Interstitial lung disease is a term that broadly describes a large group of conditions, most of which cause damage to the tissues of the lungs.
The scarring associated with interstitial lung disease affects breathing capacity, limiting the oxygen to get into the bloodstream.
Interstitial lung disease has symptoms that range from subtle such as a persistent cough, to inflammatory such as asthma, chronic bronchitis, and progressive scarring of lung tissue. Other symptoms and conditions that may occur include malignant disorders such as lung cancer. It's important to see a doctor at the first signs of breathing problems.
Some types of interstitial lung disease include:
- Interstitial pneumonia
- Desquamative interstitial pneumonitis
- Hypersensitivity pneumonitis
- Acute interstitial pneumonitis
- Nonspecific interstitial pneumonitis
- Idiopathic pulmonary fibrosis
Interstitial Lung Disease Caused by Asbestos Exposure May Occur When Someone Inhales Microscopic Asbestos Fibers
Interstitial lung disease can be triggered by many different factors, including long-term exposure to toxins like asbestos. Once they are inhaled, asbestos fibers cannot be eliminated and are therefore traceable in the human lungs for many years after exposure cessation. Fibrous minerals like asbestos are composed of thin, needle-like fibers that cause ongoing inflammatory reaction followed by more diffuse pulmonary involvement.
The process that leads to interstitial lung disease begins when the tissue of the lungs become scarred and thickened and the walls of the air sacs inflamed. This causes the lungs to become stiff and prevents them from properly transporting oxygen. The level of injury associated with interstitial lung disease depends on the amount of scarring.
The scar tissue that forms as s result of asbestos exposure depends on the following factors:
- The duration of exposure to asbestos
- Types and size of asbestos fibers
- Amount and concentration of asbestos
- Other risk factors such as smoking or a history of chronic lung diseases
Since asbestos is almost indestructible and highly resistant to heat, fire and chemicals and does not conduct electricity, various types of this material have been included on virtually every ship built by the Navy and used between World War II and the late-1970s. As a result, Navy service members had a higher risk of asbestos exposure than other branches of the military.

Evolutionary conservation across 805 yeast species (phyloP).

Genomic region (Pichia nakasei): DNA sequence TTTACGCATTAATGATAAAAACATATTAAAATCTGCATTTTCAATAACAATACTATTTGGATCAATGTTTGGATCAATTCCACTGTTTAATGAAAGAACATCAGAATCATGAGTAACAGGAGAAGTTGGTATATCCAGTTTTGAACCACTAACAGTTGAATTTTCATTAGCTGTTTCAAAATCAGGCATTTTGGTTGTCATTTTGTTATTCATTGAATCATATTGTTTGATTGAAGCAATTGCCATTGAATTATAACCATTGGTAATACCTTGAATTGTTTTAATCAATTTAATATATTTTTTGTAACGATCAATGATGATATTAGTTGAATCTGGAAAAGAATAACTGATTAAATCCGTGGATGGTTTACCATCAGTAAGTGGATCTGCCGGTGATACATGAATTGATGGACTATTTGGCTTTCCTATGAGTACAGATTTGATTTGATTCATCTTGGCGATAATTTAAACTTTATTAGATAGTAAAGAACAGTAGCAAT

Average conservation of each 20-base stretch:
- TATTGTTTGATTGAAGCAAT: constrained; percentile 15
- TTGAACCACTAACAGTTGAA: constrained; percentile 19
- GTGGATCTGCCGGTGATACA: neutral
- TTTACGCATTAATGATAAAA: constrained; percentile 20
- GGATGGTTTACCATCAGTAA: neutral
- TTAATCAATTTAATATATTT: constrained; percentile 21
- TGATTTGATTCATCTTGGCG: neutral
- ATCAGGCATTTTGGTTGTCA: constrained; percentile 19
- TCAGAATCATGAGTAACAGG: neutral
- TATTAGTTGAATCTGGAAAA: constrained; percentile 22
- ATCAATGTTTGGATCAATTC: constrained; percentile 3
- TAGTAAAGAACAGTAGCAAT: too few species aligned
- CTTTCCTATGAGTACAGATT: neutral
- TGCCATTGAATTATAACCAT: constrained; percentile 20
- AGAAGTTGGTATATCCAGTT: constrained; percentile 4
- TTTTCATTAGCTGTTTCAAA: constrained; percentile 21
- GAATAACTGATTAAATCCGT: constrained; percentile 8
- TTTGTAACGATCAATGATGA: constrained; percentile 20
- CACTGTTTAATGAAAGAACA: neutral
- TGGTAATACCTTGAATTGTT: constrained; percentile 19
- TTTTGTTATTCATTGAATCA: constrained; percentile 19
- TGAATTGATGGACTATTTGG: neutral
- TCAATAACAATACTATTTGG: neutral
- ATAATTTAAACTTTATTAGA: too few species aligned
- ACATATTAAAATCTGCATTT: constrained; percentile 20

Interstitial Lung Disease Is Progressive, so Symptoms of the Disease Grow Worse Over Time
Interstitial lung disease caused by inhalation of asbestos fibers affects the tissue and space around the air sacs in the lungs, causing scarring. The accumulating scar tissue can become so thick that the lungs may become severely impaired and no longer properly expand when trying to inhale.
Most people with interstitial lung disease have symptoms that make breathing difficult. Other symptoms include:
- Intense tightening in the chest with a feeling of suffocation
- Decreased ability to perform physical exercise
- Hoarseness - because people with interstitial lung disease can't hold much air in their lungs, they could experience changes in their voice
- Fatigue - the reduced airflow into the lungs makes breathing difficult and labored; fatigue comes when the lungs can't properly inhale and exhale the air
- Unexpected weight loss - patients with damaged lungs can burn about ten times more calories than people with healthy lungs because their muscles need to work harder to keep up with the body's demands
Navy veterans who were heavily exposed to asbestos during military service are encouraged to follow-up periodically with their treating physicians to monitor symptoms such as shortness of breath, and cough, and to determine the need for further diagnostic testing of their lungs for early detection of asbestos-related diseases.
The following tests may be done:
- Blood tests
- Bronchoscopy with or without biopsy
- Pulmonary function tests
- 6-minutes walk test - an exercise test used to monitor all the systems involved during exercise, including the pulmonary system
- Chest X-ray
- Computerized tomography (CT) scan
The general criteria for the diagnosis of asbestos-related interstitial lung disease are:
- A history of exposure to asbestos, documented by occupational history
- Asbestos-related pathological changes documented by radiologic features and/or histology
- Exclusion of alternative causes for the medical findings
You May Be Eligible for Compensation or Financial Assistance If You Are Diagnosed With Interstitial Lung Disease Caused by Asbestos
Asbestos was found in nearly every part of each ship, from bow to stern, putting personnel at an increased risk for health concerns. Navy veterans diagnosed with interstitial lung disease as a result of service-related asbestos exposure can seek compensation through the Department of Veterans Affairs. The agency of the federal government offers several compensation options and one of them is disability compensation for health problems related to asbestos exposure during military service. To qualify for financial benefits, veterans must prove that their disease is related to asbestos exposure and that the exposure occurred during active duty.